One day we met up with the Luton LeukaemiaCare support group at Stockwood Park. We had a lovely time and we we all wore spots to showoff the Spot Leukaemia campaign. It kept warm and dry. During this little jolly we met our former colleagues from Mind; took me back a decade or two.

Of course we lost the dear old Queen during these days. Sad but, my word she lived out her Christian faith as a just and godly monarch. She’s showed up most of the politicians she tolerated as scheming scallywags and self-interested shisters.

It was good to be freed from the pump and its swinging straps or gut-squeezing bum-bag mode. I couldn’t make the most of it because I was caught hook, line and sinker with another set of paraphenalia!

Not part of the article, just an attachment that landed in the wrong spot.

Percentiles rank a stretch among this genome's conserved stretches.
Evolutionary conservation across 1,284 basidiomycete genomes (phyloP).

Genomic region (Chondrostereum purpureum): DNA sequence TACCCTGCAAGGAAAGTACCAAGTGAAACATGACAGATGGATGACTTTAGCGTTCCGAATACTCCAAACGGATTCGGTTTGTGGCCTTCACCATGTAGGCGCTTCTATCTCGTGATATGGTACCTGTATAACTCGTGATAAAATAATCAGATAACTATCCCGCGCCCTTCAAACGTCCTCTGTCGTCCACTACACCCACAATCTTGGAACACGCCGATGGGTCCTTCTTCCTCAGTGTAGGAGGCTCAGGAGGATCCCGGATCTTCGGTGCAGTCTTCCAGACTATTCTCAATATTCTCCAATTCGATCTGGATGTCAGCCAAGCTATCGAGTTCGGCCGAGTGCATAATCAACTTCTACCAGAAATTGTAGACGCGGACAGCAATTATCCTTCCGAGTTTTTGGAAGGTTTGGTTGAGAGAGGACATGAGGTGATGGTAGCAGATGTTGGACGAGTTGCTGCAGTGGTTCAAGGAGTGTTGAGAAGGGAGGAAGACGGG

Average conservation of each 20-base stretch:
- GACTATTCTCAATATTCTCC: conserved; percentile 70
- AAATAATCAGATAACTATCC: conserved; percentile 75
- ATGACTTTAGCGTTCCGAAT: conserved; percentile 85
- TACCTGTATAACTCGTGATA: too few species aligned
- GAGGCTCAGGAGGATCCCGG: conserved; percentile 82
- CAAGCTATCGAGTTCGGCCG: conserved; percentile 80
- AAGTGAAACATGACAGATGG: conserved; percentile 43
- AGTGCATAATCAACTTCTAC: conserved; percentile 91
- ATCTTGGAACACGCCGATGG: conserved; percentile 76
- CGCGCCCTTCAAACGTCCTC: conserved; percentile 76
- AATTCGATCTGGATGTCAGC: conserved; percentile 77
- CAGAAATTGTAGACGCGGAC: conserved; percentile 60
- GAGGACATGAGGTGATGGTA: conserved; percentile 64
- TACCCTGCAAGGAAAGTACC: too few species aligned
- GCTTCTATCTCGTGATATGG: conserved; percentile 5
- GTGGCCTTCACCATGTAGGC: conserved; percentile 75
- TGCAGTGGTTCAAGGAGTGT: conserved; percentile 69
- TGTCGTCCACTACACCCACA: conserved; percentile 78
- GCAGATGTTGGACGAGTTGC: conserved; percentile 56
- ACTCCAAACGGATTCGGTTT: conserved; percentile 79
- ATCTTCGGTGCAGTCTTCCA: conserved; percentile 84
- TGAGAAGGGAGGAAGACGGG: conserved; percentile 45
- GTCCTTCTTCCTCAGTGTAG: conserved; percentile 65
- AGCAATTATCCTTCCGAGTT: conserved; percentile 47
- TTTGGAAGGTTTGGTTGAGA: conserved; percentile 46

While we were all grieving Her Majesty life continued on this adventure and on the Monday I was back on Thameslink down to the Royal Free; pity they don’t do Frequent Flyer bonuses. On the Tuesday I resumed Treatment back on the full dose. I’d done a week on Maximum, but then had a week off – so basically my system had reset itself. Usual care was taken and complete with filled pump I toddled back home. All was well until bedtime – 8:00 in the evening now in our house! I was feeling decidedly groggy, hot and clammy and very uncomfortable. Kym took it on herself, wisely, to call the Royal Free and get advice. It only took a few moments fo them to reply – “Call paramedics – it’s an A & E matter.” I was not really with it at all. Within a short time the bedroom was filled with paramedics and Dr Jasani, my Consultant called and spoke with one of the emergency team.